Hand in Hand: The Israel Experience

By , Brooklyn, NY
“But may I just say that this has been, not just the best summer of my life, but also the best time I’ve ever had, and the happiest I’ve ever been.“ As awkward as it may be to quote my own journal, it is very hard for me to find the words express my sentiments after this past summer. With hundreds of programs out there for the summer before junior year, the many trips to Israel seem pretty similar, no matter how unique they claim to be. And for some reason, I chose Yad B’Yad, an Israel travel program that groups together high school students and young men and women with physical or mental disabilities. To be honest, I had no idea what I was getting my self into, and I truly believe it was the best decision I have ever made. Not only did Yad B’Yad provide me with friendships stronger than I would ever have imagined, but it truly revolutionized my outlooks towards life and the world.

I always thought myself to be pretty affiliated with Yachad (the organization responsible for creating Yad B’Yad), whether through school or my family, and I always enjoyed being involved with it, but only to a certain extent. I often felt that the high school involvement was just a way for everyone to show off his or her good qualities, something even I was occasionally a culprit of. So I never really imagined myself spending an entire summer with Yachad. But after a nation-wide Yachad seminar, the past summer’s Yad B’Yad-ers had me convinced: I had to go on Yad B’Yad. And so I signed up for a summer program about which I knew almost nothing.

Despite the immense amount of people who assured me that my summer would surpass all others, it took me up until the first day to understand their certainty. With a combination of about 40 high school students, 30 Yachad members, and 20 counselors, we were a pretty large and diversified group. But within the first day, we all felt as if we had been the closest of friends for years. Any barrier between high school student and Yachad member was totally severed, to the point where I could hardly differentiate. Truth is, when meeting someone with disabilities, people tend to have trouble getting passed the disability part. But I learned to focus solely on the abilities and created bonds with some of the most intelligent and introspective people I have ever met. Together, we were able to enjoy a summer program that activity-wise, was no different than any other. We managed to tour Israel in a way I had thought impossible for many. Have you ever watched a wheelchair-bound man repel down a mountain? It’s a sight worth seeing. For five weeks, we ate together, roomed together, and traveled through the most beautiful land in the world together. Never did a boring moment occur, and never did my smile falter.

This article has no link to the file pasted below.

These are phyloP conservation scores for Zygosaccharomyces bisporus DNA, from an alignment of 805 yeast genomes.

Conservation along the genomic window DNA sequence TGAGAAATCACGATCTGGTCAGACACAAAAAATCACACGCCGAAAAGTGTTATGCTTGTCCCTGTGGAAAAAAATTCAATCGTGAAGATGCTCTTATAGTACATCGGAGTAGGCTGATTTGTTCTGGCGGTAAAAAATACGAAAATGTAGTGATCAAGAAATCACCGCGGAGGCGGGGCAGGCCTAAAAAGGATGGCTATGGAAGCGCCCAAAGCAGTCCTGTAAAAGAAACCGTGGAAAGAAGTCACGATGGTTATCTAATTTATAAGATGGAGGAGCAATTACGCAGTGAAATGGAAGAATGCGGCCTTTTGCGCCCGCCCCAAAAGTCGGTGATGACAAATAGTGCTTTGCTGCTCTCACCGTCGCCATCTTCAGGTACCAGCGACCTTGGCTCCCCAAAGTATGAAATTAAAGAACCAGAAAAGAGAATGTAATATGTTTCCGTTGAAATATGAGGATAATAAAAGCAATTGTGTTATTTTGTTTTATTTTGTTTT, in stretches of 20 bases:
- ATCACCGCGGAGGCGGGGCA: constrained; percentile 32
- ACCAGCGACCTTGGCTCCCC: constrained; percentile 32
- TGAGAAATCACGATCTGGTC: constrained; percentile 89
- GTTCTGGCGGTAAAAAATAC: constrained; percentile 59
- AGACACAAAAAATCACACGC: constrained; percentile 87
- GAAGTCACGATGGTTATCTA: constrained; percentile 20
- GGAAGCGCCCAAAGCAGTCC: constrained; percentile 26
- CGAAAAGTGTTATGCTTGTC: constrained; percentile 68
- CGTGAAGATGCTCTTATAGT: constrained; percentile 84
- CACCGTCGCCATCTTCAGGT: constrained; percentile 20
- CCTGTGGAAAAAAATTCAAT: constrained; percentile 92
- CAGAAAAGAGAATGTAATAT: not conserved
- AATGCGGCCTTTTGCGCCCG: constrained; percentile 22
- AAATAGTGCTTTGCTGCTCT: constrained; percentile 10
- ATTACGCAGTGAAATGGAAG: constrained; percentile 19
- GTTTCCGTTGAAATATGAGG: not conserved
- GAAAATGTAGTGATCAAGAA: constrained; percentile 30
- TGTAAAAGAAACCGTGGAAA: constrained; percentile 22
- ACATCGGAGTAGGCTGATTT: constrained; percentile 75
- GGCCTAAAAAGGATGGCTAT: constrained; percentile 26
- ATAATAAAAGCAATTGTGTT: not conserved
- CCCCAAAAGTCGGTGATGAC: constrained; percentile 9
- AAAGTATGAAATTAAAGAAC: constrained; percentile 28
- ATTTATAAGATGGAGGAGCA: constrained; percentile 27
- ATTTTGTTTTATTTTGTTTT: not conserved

I find it difficult to pinpoint what exactly about this summer impacted me to such an extent. But I know that, through Yad B’Yad, I truly learned to stop judging people so quickly, whoever they may be. I learned that happiness can easily be achieved, if you just know how to channel it. And very importantly, I learned to love myself, which isn’t necessarily the easiest thing to do. And now, I invest a substantial amount of my time in Yachad because, although almost none of my family or friends seem to understand it, I can reach this pinnacle of happiness with Yachad that seems a lot harder to reach anywhere else. This summer spent on Yad B’Yad opened up a whole new world for me, one in which everyone is perfect because





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